All Kinds Of Brave

BeBraveMy son has a book simply titled, The Quiet Book. It is a super sweet book about all the different ways we are quiet- “Last one to get picked up from school quiet”, “Pretending you’re invisible quiet”, “Do iguanas bite? quiet”- helping children see that being quiet can be more than just a parental demand. I would like to see another book made in this same fashion, titled, “The Brave Book.”

Just like being quiet, there are many ways to be brave. These come to mind for me:

-Firefighter running into a burning building brave

-Lifeguard jumping in the deep end brave

-Starting a new business brave

-Being a whistleblower brave

-Getting a mammogram brave

These forms of bravery help us give definition to the word brave. To me bravery means doing something you know will benefit you or someone you care about in the long run despite known or perceived risks. Bravery is risky business.

But what if we were to expand our idea of bravery beyond the obvious forms? These are a few examples I have witnessed of huge bravery:

-Helping your aging parent use the toilet brave

-Getting an elective c-section despite wanting to pursue a natural birth brave

-Taking antidepressants during pregnancy brave

-Letting an injury heal before getting back into running brave

-Telling your partner about your PTSD trigger brave

Over the last few days my personal definition of bravery has been growing by leaps and bounds. The last two items on the above list our my own forms of bravery. I started contemplating bravery after the following thought came to me: “Being the survivor of childhood abuse does not make me a better person. Being the survivor of childhood abuse does change what “brave” means for me”. (To clarify- I understand on a deep, deep level how surviving trauma can make us more empathic, caring individuals and bring a certain sense of meaning to a person’s life, but as a survivor this also irks me because it sounds like a justification.)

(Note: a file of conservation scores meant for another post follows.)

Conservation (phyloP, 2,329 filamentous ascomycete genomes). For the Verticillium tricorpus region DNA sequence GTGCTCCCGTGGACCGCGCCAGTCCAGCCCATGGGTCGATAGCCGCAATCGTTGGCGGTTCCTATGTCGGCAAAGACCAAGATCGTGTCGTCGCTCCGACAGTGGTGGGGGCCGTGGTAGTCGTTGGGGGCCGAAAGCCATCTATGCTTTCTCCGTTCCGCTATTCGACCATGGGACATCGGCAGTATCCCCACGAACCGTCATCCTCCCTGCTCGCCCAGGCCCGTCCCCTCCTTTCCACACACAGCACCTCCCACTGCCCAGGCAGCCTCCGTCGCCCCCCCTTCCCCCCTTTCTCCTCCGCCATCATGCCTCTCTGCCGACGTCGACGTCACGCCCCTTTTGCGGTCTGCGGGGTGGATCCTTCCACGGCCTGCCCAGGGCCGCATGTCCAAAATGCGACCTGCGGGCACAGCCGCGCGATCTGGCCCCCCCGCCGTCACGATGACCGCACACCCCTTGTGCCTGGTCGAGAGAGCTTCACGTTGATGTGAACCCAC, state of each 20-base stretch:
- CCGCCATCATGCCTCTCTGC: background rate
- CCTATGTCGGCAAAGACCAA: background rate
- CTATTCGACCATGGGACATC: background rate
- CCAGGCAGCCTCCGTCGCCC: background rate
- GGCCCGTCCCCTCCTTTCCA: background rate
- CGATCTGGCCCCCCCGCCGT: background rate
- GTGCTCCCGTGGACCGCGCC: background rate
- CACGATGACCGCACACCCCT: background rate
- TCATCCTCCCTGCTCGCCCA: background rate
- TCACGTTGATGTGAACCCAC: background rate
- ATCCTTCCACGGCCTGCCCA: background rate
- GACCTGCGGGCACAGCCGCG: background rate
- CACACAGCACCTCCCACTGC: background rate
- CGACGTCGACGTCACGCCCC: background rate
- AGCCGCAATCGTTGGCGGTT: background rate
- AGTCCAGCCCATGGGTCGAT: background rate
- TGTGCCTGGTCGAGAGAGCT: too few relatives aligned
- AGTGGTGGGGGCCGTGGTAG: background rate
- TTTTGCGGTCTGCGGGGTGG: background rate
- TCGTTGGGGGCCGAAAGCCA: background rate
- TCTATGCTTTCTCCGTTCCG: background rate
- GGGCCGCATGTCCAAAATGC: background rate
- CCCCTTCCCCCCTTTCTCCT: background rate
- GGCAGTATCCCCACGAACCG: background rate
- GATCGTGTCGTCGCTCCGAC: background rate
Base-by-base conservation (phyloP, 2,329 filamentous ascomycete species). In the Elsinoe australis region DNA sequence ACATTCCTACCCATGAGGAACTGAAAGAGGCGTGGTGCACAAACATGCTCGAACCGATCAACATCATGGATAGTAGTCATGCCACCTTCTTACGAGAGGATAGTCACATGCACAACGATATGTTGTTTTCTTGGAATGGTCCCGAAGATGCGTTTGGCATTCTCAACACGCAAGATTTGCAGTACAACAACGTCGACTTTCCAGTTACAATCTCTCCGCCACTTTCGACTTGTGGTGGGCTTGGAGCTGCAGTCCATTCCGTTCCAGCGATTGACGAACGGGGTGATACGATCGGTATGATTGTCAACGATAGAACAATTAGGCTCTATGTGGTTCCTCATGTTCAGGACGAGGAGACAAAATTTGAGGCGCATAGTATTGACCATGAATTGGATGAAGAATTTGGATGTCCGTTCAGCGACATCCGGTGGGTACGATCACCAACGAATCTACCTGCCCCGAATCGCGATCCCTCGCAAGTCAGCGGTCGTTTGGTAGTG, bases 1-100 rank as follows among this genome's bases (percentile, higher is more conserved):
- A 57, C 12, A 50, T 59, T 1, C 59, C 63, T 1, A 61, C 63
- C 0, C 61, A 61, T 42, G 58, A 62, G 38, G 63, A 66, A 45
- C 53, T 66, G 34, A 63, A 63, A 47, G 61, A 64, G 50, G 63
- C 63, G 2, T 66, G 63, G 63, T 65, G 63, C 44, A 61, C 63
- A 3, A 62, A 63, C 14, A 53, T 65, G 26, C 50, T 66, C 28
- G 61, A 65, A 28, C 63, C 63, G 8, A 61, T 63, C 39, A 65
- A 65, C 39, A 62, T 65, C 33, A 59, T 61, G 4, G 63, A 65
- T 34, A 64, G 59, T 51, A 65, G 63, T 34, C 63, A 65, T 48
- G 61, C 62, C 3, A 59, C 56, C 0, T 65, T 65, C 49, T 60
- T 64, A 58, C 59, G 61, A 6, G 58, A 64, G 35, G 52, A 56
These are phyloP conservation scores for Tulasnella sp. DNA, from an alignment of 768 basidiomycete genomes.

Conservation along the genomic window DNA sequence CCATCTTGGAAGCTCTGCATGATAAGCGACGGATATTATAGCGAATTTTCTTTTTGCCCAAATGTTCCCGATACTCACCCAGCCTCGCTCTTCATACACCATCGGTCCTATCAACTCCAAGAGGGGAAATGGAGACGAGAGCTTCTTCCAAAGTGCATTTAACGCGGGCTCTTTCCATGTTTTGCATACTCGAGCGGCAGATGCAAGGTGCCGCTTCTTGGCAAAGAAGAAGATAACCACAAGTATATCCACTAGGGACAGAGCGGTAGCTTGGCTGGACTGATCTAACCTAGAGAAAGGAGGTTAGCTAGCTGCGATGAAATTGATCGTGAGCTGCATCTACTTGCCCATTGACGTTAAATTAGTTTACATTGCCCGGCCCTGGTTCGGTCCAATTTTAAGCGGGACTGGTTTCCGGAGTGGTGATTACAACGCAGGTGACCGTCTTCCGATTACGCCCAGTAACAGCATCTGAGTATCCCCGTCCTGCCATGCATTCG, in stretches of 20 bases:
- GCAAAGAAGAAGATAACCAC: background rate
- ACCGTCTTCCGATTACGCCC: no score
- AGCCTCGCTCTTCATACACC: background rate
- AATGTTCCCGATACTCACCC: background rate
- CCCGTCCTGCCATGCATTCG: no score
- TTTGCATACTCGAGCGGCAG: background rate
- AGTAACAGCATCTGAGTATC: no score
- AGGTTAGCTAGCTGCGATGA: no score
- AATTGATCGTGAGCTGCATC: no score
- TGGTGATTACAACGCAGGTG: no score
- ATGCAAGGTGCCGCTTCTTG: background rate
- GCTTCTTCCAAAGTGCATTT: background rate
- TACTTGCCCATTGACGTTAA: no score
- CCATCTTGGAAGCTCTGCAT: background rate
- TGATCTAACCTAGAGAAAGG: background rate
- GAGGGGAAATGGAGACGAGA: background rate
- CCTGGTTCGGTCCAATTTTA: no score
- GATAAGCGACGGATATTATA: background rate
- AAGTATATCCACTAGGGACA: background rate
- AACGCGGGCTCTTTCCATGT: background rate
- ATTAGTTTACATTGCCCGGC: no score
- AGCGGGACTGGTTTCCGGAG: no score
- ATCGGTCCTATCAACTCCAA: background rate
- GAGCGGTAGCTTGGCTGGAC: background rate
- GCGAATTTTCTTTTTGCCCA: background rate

Yoga is where I learned to be brave. Yoga is where I continue widening my definition of bravery. I am inspired by the bravery I see in my students everyday. My students are “Yoga Brave” when they:

-Come to class despite having injured themselves in another sport

-Try a pose that was difficult in the past

-Trust their spouse to put the baby to bed so they can have an hour to themselves

-Go to yoga even though their friends might tease them for being “crunchy”

-Use a block, strap or blanket to come into a pose safely

-Allow themselves to relax deeply in savasana

My goal in teaching yoga is to create a safe space for each student to explore what being brave means. Through yoga I have learned how to listen to my body and respond to my own internal cues. Cues that have over time helped me learn what a trigger feels like. Cues that have over time helped me build the confidence to say “I don’t know why that feels bad, but it does, and I need you to stop.” My husband is learning how to be brave enough to listen and put his own ideas aside so that we can re-establish safe space.  

 

Be (your own kind of) Brave.

 

For more information on PTSD try these helpful links:

http://www.healthyplace.com/blogs/traumaptsdblog/2015/12/06/ptsd-recovery-how-to-cope-with-triggers/

http://www.nimh.nih.gov/health/topics/post-traumatic-stress-disorder-ptsd/index.shtml#part_145373

http://healmyptsd.com/2014/02/ptsd-caregiver-tips.html

 

Schedule Week of 5/23-5/29

The Stork’s Nest

Mama’s Flow and Restore/Postpartum Yoga Tuesday 7pm

Prenatal Yoga Friday 10am-11am

Indigo Wellness Center

Beginning Yoga Sunday 11am-12pm

Prenatal Yoga Sunday 1:00pm-2:30pm